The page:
Two weeks after President Donald Trump gave military officials wider authority for conducting airstrikes in Somalia, the United States military said that dozens of troops had arrived in the country, a sign of increased U.S. involvement there.
The arrival of the roughly 40 regular troops in the capital of Mogadishu occurred on April 2, and marks, as the BBC writes, "the first time regular U.S. troops have been deployed in Somalia since 1994," months after a notorious battle that left thousands of Somalis dead.
The Associated Press writes:
The U.S. Africa Command on Friday said this deployment is for logistics training of Somalia's army, which is battling the extremist group al-Shabab that emerged from the country's years of warlord-led conflict.
Investigative reporter Jeremy Scahill, however, has argued that al-Shabab emerged as blow-back for U.S. policy there.
The U.S. military involvement in the country is far from new. The New York Times wrote in October:
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The Obama administration has intensified a clandestine war in Somalia over the past year, using Special Operations troops, airstrikes, private contractors and African allies in an escalating campaign against Islamist militants in the anarchic Horn of Africa nation.
Hundreds of American troops now rotate through makeshift bases in Somalia, the largest military presence since the United States pulled out of the country after the "Black Hawk Down" battle in 1993.
Author Nick Turse also wrote in December that
a White House report made it clear, for instance, that "the United States is currently using military force" in Somalia. At about the same moment, the New York Times revealed an imminent Obama administration plan to deem al-Shabab "to be part of the armed conflict that Congress authorized against the perpetrators of the Sept. 11, 2001, terrorist attacks, according to senior American officials," strengthening President-elect Donald Trump's authority to carry out missions there in 2017 and beyond.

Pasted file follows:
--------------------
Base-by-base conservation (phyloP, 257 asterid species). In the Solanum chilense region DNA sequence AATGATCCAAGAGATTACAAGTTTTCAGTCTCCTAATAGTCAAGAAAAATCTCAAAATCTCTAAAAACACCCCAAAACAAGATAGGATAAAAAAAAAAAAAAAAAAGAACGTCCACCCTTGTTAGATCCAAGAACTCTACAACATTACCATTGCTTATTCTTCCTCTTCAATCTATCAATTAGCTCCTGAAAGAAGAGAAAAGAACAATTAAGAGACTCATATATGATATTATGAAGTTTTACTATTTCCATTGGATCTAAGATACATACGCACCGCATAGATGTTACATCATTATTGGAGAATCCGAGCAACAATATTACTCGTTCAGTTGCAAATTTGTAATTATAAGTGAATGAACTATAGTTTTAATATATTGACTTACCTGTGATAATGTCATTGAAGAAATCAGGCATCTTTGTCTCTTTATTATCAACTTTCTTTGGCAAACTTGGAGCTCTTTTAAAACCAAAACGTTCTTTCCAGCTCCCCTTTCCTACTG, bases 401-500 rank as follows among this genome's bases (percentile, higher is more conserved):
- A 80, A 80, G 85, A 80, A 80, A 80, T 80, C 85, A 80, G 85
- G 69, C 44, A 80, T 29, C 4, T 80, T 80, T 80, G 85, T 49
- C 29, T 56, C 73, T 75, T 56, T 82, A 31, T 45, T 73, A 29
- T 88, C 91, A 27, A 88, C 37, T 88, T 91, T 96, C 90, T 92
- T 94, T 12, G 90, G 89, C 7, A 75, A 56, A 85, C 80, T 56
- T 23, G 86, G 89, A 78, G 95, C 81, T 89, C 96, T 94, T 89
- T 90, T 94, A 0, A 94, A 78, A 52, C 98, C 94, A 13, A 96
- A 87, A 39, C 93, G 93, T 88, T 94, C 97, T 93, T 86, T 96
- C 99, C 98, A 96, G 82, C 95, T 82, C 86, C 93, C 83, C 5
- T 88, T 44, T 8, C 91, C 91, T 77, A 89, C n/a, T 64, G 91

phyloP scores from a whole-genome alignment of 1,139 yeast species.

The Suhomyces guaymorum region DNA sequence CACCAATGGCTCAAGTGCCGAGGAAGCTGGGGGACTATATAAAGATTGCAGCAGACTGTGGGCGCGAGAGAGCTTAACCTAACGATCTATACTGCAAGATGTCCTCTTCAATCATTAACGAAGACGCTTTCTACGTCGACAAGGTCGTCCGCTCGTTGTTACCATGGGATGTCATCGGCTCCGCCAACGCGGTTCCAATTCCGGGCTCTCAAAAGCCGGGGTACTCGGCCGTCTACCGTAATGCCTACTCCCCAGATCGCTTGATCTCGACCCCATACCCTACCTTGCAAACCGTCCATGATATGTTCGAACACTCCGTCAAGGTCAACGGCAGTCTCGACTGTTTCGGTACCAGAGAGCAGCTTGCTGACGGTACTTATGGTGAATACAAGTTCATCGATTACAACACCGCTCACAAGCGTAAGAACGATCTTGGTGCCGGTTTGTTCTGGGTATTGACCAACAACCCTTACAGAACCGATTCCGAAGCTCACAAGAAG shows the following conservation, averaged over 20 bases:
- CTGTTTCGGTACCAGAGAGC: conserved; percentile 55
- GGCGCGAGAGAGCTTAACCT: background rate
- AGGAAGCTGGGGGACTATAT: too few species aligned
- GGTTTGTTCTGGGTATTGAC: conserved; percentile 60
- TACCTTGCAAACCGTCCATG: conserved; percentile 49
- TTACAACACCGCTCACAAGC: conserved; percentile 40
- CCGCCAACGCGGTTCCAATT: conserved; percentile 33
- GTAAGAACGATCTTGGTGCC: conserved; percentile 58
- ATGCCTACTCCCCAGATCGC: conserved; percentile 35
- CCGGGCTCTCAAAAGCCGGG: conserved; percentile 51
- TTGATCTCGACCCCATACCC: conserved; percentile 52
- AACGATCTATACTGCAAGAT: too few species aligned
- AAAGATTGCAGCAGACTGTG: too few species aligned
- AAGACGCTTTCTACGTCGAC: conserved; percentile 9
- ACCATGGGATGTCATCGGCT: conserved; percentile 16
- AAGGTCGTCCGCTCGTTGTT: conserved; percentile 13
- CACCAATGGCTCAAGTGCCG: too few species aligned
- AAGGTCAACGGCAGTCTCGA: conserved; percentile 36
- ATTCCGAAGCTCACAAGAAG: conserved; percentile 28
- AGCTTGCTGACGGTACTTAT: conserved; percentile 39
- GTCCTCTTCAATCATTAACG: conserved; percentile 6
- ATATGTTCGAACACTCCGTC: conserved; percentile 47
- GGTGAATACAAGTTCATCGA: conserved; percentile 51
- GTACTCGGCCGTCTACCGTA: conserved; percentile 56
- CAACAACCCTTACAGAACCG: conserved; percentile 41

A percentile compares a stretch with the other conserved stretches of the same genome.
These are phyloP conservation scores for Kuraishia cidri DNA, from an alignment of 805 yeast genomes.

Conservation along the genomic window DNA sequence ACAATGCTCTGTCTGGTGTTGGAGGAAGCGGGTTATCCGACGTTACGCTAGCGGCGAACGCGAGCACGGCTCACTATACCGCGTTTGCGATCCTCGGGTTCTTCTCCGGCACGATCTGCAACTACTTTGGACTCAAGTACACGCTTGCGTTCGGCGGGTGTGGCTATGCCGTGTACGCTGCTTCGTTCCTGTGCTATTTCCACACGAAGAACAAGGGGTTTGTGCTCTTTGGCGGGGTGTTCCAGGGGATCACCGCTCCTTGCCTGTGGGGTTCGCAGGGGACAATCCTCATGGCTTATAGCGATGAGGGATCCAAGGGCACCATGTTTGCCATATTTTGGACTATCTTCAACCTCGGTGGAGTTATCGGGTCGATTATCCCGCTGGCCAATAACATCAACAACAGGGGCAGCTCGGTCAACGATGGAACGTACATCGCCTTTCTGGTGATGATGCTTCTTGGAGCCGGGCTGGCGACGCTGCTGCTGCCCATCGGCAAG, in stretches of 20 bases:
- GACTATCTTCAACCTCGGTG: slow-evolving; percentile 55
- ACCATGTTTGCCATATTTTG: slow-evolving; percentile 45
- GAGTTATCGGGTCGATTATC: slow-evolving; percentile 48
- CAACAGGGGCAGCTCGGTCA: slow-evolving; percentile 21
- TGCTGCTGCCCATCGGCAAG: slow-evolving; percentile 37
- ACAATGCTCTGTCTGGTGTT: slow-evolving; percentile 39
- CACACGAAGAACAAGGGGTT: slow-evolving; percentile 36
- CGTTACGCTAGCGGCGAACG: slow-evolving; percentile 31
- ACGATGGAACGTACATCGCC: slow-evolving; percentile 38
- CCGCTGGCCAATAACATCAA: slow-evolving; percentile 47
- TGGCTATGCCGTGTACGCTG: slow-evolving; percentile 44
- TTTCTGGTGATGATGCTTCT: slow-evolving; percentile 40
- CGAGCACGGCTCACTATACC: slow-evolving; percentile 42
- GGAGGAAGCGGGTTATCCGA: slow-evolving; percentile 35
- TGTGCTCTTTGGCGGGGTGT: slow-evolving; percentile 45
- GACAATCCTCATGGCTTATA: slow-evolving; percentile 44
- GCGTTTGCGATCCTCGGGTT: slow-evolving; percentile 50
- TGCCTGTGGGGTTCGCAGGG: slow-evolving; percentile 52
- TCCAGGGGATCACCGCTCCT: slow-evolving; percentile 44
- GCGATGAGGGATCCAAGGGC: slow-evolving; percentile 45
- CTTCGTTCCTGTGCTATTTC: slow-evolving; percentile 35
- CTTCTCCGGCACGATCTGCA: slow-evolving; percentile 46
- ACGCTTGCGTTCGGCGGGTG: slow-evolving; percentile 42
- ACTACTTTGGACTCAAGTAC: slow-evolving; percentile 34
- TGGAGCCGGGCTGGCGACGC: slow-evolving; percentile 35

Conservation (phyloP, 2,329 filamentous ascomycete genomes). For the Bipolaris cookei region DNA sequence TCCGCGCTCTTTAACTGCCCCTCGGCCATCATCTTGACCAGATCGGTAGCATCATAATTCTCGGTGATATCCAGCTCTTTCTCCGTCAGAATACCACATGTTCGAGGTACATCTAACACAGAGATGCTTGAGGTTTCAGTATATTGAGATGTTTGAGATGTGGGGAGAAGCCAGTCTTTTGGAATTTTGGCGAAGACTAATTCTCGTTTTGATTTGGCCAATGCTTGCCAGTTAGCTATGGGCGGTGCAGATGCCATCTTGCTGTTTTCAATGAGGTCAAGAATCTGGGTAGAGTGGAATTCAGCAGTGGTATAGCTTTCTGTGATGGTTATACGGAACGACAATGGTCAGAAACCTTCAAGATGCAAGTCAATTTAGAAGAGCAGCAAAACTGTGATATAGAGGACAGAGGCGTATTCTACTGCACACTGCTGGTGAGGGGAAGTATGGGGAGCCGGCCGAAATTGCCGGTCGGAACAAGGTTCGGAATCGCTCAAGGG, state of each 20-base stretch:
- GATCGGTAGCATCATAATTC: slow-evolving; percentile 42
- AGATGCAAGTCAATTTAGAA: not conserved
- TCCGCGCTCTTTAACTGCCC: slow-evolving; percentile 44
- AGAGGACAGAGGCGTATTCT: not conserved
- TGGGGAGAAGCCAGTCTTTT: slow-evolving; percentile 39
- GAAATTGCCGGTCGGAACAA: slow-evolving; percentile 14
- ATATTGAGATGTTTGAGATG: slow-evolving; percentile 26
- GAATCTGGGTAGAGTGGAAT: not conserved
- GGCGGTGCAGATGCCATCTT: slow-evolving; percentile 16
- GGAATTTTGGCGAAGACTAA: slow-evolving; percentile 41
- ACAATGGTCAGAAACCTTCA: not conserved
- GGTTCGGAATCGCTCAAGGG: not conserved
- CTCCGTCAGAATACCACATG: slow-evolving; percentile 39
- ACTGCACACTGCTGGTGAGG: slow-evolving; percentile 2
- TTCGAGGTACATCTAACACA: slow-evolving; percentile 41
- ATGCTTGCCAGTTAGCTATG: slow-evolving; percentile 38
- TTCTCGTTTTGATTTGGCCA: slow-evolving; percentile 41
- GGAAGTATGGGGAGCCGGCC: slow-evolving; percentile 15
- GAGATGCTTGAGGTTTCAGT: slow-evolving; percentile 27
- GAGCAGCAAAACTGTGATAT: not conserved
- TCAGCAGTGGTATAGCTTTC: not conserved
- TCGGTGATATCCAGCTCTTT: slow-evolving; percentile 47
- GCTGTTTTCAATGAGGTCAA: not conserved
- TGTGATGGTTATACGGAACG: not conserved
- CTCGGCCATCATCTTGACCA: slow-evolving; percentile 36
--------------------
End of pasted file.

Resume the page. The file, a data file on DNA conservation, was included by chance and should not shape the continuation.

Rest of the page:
As part of its long-fought shadow war against al-Shabab militants, the U.S. has carried out commando raids and drone assassinations there (with the latter markedly increasing in 2015-2016). On December 5th, President Obama issued his latest biannual "war powers" letter to Congress which noted that the military had not only "conducted strikes in defense of U.S. forces" there, but also in defense of local allied troops. The president also acknowledged that U.S. personnel "occasionally accompany regional forces, including Somali and African Union Mission in Somalia (AMISOM) forces, during counterterrorism operations."
The Bureau of Investigative Journalism estimates that since 2004, at least 300 people have been killed in Somalia as a result of at least 42 confirmed U.S. strikes.